Endocrine Journal
Online ISSN : 1348-4540
Print ISSN : 0918-8959
Higher Serum Free Thyroxine Levels Are Associated with Coronary Artery Disease
Chan-Hee JUNGEun-Jung RHEEHun-Sub SHINSook-Kyoung JOJong-Chul WONCheol-Young PARKByung-Jin KIMKi-Chul SUNGBum-Soo KIMWon-Young LEEKi-Won OHJin-Ho KANGSung-Woo PARKMan-Ho LEESun-Woo KIM
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2008 Volume 55 Issue 5 Pages 819-826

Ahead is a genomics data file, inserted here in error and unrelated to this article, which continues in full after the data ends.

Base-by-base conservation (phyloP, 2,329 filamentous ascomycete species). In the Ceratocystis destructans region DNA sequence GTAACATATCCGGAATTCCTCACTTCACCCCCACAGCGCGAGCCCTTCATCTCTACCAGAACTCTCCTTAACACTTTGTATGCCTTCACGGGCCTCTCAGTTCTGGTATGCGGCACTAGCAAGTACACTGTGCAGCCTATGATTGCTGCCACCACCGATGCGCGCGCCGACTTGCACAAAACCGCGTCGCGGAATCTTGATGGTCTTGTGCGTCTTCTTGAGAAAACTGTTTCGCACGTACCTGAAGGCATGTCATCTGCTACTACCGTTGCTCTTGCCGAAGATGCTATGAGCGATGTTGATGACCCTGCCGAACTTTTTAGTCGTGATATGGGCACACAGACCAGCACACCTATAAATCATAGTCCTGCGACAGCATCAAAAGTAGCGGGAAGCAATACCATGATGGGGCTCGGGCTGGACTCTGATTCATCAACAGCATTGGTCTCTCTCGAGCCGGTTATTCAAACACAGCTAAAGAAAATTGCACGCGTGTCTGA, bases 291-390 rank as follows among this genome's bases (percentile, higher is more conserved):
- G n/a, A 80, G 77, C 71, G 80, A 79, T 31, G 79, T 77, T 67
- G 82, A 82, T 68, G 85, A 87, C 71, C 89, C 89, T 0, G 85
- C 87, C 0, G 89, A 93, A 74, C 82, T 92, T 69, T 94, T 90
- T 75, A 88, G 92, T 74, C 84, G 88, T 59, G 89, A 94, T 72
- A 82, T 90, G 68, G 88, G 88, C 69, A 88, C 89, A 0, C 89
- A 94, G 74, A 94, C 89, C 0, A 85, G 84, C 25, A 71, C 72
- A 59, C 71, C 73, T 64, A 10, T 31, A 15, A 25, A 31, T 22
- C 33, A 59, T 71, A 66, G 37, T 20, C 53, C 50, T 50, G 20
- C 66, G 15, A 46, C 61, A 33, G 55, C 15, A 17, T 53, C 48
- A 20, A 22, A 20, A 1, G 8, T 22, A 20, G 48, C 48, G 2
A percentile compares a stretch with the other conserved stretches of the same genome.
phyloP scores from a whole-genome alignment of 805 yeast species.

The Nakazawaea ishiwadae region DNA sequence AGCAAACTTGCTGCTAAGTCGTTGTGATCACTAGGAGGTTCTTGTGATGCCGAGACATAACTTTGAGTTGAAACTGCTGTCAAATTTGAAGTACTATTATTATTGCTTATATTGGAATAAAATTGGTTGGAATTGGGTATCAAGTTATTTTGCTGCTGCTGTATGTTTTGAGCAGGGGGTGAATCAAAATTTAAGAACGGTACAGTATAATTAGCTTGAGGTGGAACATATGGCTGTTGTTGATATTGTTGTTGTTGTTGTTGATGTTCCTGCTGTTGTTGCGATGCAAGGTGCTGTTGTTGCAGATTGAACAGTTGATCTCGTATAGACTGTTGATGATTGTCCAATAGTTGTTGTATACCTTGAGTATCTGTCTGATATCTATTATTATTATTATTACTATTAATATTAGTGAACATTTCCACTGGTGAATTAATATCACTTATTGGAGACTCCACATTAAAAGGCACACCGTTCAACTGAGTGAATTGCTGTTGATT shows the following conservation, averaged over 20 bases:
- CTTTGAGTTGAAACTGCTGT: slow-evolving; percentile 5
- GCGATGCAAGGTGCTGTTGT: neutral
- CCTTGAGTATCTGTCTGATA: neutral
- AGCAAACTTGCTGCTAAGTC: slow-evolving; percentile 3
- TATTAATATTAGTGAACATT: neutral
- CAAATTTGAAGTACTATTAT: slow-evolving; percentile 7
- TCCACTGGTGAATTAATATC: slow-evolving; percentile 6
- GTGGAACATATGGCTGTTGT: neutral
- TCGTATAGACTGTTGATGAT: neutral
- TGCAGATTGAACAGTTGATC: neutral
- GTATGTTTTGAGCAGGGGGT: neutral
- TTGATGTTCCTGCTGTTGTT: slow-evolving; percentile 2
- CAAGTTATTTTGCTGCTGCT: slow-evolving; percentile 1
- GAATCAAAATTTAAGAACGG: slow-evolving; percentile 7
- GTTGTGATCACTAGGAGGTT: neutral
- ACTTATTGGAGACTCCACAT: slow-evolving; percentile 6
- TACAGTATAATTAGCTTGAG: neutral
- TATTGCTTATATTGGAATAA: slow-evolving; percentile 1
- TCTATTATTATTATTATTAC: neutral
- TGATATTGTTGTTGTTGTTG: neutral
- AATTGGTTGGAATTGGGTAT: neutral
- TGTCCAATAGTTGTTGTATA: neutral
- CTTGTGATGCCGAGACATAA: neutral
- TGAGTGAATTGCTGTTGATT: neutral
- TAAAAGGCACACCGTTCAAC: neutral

Thyroid hormone has many effects on the heart and cardiovascular system. Thyrotoxicosis is associated with increased cardiovascular morbidity and mortality, primarily due to heart failure and thromboembolism. However, the relationship between thyroid hormone excess and the cardiac complications of angina pectoris and myocardial infarction remains largely speculative. Moreover, few studies have been reported on the effect of thyroid hormone levels within normal range on coronary artery disease (CAD). Therefore we examined the association of thyroid function with coronary artery diseases in euthyroid angina patients. Total 192 subjects (mean age; 60.8 yrs) were enrolled in which coronary angiograms were performed due to chest pain. We measured free thyroxine (FT4), thyroid stimulating hormone (TSH), serum lipid levels and high-sensitivity C-reactive protein (hsCRP) levels and analyzed their association with the presence of CAD. Serum FT4 levels were higher in patients with CAD compared with the patients without CAD (1.31 ± 0.30 vs 1.20 ± 0.23, p = 0.006), and high FT4 level was associated with the presence of multi-vessel disease. Multivariate analysis showed that age (odds ratio (OR) 1.04; 95% confidence interval (CI) 1.01-1.07, p = 0.007), hypertension (OR 2.04; 95% CI 1.06-3.90, p = 0.036) and FT4 (OR 4.23; 95% CI 1.12-15.99, p = 0.033), were the determinants for CAD. The relative risk (RR) for CAD in highest tertile of FT4 showed increased risk compared with the lowest tertile (RR 1.98; 95% CI 0.98-3.99, p<0.001). Our study showed that FT4 levels were associated with the presence and the severity of CAD. Also, this study suggests that elevated serum FT4 levels even within normal range could be a risk factor for CAD. Further studies will be necessary to confirm the relationship of thyroid function and CAD.

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